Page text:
Miles Bredin (b.1965) is a British journalist and author who lives in Kenya.
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Sixty Years Of Safari: 1946 - 2006 by Miles Bredin (2006) covers the history of Ker & Downey Safaris from its founding in 1946 to publication of this book in 2006. It recounts the change from hunting safaris to photographic safaris, from utilitarian to luxurious, from month-long walking safaris to week long heli-safaris. It is a story full of glamour, fun and excitement, illustrated with a spectacular collection of photographs.
Blood On The Tracks: A Rail Journey From Angola To Mozambique by Miles Bredin (1995) is about the railway that links the Atlantic and Indian Oceans. It starts in the deserted port of Lobito, in Angola and meanders through three civil wars, five countries, a couple of rain forests and the history of 20th-century Africa, to Beira in Mozambique. On its rails it has carried diamonds, cobalt, copper, refugees, food, mercenaries and weapons.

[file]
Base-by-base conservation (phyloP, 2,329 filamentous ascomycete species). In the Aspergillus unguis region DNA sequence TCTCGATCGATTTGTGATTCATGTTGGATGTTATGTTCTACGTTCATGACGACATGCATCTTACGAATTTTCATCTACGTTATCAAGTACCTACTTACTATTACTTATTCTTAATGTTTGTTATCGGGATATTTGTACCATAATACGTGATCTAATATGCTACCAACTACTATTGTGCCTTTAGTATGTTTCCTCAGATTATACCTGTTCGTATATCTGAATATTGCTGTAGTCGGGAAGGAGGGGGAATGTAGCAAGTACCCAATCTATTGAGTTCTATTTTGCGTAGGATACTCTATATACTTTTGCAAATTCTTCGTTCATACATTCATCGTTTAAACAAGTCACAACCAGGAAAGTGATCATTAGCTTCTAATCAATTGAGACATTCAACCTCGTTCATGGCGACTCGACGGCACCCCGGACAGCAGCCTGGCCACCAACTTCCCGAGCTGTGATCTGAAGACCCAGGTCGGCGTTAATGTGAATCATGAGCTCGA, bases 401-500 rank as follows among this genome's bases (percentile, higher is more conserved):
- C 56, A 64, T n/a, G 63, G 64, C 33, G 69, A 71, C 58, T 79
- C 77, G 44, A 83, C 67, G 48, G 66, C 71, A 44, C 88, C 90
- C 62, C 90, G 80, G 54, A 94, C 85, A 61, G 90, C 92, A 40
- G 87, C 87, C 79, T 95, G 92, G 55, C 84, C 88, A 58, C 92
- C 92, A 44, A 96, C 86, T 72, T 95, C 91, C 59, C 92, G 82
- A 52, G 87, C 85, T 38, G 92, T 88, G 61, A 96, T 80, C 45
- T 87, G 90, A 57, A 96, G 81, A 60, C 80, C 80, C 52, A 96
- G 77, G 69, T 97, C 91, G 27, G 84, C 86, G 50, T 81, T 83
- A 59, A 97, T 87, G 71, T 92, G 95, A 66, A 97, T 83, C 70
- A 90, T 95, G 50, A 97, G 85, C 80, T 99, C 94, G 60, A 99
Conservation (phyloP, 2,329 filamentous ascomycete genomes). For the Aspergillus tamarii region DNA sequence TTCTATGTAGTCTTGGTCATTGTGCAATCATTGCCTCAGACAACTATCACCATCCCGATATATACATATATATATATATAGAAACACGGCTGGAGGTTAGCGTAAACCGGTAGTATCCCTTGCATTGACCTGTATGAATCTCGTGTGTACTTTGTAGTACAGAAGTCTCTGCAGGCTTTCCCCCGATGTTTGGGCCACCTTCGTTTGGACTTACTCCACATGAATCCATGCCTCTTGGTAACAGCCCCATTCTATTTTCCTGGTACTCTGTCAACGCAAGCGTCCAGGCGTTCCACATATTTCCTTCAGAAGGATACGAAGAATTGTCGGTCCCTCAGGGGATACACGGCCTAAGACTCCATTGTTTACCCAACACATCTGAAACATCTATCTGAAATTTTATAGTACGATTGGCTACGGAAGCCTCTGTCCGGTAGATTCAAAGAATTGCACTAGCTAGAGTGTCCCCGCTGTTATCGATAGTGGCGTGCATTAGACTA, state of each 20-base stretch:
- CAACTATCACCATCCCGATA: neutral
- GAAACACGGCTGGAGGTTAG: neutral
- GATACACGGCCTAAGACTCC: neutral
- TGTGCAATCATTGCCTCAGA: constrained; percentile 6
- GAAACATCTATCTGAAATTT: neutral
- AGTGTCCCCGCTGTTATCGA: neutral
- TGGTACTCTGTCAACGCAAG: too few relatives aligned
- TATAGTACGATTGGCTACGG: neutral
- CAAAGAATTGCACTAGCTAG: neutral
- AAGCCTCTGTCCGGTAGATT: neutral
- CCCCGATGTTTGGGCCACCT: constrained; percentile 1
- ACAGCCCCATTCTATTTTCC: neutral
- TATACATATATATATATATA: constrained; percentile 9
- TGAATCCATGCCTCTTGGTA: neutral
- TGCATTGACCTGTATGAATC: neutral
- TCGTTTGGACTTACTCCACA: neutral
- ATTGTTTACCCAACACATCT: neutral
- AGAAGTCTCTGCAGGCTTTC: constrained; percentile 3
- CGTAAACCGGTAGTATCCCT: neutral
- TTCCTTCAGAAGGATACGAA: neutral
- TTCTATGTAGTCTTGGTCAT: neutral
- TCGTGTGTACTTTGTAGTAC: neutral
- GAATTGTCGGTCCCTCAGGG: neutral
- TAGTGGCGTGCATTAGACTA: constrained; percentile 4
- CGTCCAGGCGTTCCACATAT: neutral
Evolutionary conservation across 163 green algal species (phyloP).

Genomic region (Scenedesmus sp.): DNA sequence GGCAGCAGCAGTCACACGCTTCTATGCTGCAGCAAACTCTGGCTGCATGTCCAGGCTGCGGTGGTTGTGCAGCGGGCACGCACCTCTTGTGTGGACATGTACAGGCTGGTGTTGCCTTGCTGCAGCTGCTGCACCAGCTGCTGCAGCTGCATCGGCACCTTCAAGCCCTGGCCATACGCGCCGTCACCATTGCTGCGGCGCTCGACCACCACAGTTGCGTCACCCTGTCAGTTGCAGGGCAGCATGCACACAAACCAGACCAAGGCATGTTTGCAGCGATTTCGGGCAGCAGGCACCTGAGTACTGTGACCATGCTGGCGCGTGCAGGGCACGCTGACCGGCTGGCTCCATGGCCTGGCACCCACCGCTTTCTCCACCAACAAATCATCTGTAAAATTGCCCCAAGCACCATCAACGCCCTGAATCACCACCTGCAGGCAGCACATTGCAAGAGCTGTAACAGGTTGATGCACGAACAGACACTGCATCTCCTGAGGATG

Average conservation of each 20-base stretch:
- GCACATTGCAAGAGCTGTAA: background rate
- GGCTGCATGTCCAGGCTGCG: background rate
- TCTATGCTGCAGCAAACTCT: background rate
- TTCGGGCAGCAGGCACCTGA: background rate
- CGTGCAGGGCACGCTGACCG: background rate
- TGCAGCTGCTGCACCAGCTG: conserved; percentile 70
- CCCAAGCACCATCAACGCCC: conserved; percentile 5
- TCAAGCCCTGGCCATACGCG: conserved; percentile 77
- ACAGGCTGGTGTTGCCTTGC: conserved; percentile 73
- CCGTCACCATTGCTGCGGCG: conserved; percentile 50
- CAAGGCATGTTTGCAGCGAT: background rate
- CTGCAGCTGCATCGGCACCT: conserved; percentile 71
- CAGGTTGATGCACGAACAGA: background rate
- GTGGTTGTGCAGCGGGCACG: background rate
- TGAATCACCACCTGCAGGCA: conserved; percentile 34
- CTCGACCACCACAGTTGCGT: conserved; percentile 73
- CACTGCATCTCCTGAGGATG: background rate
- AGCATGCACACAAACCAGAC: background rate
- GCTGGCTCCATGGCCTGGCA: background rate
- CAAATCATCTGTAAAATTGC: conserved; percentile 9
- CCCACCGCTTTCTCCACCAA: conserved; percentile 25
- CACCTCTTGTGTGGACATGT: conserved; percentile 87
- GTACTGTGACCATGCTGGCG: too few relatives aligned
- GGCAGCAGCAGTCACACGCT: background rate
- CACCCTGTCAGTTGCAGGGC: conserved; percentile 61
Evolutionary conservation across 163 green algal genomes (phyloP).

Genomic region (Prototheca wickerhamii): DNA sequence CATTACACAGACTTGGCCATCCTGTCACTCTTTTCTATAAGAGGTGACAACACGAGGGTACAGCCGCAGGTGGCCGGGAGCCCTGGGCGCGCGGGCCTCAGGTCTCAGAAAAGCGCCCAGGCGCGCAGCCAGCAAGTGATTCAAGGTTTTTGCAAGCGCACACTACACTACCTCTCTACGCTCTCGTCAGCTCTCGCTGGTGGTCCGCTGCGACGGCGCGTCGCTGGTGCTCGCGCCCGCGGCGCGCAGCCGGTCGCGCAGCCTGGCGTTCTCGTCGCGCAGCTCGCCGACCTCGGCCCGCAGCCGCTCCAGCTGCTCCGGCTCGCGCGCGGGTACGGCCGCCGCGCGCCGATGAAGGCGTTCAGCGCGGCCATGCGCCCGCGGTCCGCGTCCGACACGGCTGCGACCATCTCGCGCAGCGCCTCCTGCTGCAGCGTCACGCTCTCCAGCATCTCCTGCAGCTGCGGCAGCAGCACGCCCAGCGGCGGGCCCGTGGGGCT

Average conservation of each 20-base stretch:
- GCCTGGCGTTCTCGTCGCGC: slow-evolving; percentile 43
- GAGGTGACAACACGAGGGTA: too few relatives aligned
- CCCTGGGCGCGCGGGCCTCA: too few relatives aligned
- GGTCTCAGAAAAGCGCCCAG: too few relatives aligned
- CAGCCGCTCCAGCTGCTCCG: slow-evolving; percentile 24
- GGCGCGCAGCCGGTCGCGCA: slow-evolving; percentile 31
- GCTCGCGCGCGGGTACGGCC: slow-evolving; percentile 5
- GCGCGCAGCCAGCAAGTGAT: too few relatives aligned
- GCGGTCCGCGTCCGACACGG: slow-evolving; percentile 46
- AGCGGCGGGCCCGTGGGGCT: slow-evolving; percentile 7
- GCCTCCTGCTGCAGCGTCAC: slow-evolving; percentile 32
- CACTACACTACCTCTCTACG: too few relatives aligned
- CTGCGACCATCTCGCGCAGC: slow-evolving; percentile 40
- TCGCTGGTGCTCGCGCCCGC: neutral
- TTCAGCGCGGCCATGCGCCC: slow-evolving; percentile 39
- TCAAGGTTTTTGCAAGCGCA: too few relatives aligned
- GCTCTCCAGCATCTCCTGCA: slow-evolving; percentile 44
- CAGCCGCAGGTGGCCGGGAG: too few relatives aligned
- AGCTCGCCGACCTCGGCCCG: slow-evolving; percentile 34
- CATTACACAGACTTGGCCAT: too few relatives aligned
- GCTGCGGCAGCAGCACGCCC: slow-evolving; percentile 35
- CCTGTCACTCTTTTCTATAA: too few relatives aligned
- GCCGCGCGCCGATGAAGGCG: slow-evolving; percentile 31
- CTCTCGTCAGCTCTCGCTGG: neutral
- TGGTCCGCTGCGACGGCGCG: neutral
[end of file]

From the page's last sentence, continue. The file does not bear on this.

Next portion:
The Pale Abyssinian: A Life Of James Bruce, African Explorer And Adventurer by Miles Bredin (2000). After 12 years of travels James Bruce returned to England only to be ridiculed and despised as a fake by Samuel Johnson and others. It was only when explorers penetrated the African interior 100 years later, that it was finally confirmed that Bruce really had achieved what he had claimed.
Born Wild:The Extraordinary Story Of One Man's Passion For Africa by Tony Fitzjohn & Miles Bredin (2010). The author is best known for the eighteen years he spent helping George Adamson return more than forty leopards and lions - including the lion called Christian - to the wild in central Kenya. This book, written with Miles Bredin, is the memoir of Fitzjohn’s life which included being a bouncer in a brothel, surviving a lion attack and fighting with the Tanzanian government.
Laikipia By Miles Bredin (2012) is a coffee table book featuring the landscapes, wildlife and peoples of the Laikipia plateau in Kenya. With photographs by Tui de Roy and Mark Jones.
Page Updated: Nov 2020